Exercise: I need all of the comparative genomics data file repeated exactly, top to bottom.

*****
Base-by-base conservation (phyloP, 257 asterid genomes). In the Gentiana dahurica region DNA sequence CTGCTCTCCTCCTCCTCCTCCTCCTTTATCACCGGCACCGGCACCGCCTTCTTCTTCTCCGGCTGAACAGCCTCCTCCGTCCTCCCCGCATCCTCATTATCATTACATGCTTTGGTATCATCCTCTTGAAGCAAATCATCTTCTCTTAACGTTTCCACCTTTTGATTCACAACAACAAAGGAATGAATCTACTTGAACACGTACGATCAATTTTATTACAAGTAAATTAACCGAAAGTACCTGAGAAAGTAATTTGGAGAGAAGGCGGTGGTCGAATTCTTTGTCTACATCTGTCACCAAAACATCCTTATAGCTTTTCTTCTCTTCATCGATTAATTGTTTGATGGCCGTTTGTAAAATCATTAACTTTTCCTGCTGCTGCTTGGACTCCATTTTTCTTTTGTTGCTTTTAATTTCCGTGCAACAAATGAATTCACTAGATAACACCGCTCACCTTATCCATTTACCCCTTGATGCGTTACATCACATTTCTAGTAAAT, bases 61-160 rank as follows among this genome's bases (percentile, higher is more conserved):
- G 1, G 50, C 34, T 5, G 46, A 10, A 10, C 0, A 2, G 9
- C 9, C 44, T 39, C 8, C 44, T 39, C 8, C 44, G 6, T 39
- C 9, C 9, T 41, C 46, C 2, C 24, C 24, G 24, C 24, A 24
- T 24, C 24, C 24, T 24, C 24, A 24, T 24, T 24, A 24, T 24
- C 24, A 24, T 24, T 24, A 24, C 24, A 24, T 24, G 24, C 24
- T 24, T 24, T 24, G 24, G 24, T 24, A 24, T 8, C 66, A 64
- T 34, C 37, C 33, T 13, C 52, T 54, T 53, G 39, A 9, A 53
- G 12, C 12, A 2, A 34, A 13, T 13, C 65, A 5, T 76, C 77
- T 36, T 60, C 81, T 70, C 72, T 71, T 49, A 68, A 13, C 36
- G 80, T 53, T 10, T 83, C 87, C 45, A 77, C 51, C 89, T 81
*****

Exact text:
Base-by-base conservation (phyloP, 257 asterid genomes). In the Gentiana dahurica region DNA sequence CTGCTCTCCTCCTCCTCCTCCTCCTTTATCACCGGCACCGGCACCGCCTTCTTCTTCTCCGGCTGAACAGCCTCCTCCGTCCTCCCCGCATCCTCATTATCATTACATGCTTTGGTATCATCCTCTTGAAGCAAATCATCTTCTCTTAACGTTTCCACCTTTTGATTCACAACAACAAAGGAATGAATCTACTTGAACACGTACGATCAATTTTATTACAAGTAAATTAACCGAAAGTACCTGAGAAAGTAATTTGGAGAGAAGGCGGTGGTCGAATTCTTTGTCTACATCTGTCACCAAAACATCCTTATAGCTTTTCTTCTCTTCATCGATTAATTGTTTGATGGCCGTTTGTAAAATCATTAACTTTTCCTGCTGCTGCTTGGACTCCATTTTTCTTTTGTTGCTTTTAATTTCCGTGCAACAAATGAATTCACTAGATAACACCGCTCACCTTATCCATTTACCCCTTGATGCGTTACATCACATTTCTAGTAAAT, bases 61-160 rank as follows among this genome's bases (percentile, higher is more conserved):
- G 1, G 50, C 34, T 5, G 46, A 10, A 10, C 0, A 2, G 9
- C 9, C 44, T 39, C 8, C 44, T 39, C 8, C 44, G 6, T 39
- C 9, C 9, T 41, C 46, C 2, C 24, C 24, G 24, C 24, A 24
- T 24, C 24, C 24, T 24, C 24, A 24, T 24, T 24, A 24, T 24
- C 24, A 24, T 24, T 24, A 24, C 24, A 24, T 24, G 24, C 24
- T 24, T 24, T 24, G 24, G 24, T 24, A 24, T 8, C 66, A 64
- T 34, C 37, C 33, T 13, C 52, T 54, T 53, G 39, A 9, A 53
- G 12, C 12, A 2, A 34, A 13, T 13, C 65, A 5, T 76, C 77
- T 36, T 60, C 81, T 70, C 72, T 71, T 49, A 68, A 13, C 36
- G 80, T 53, T 10, T 83, C 87, C 45, A 77, C 51, C 89, T 81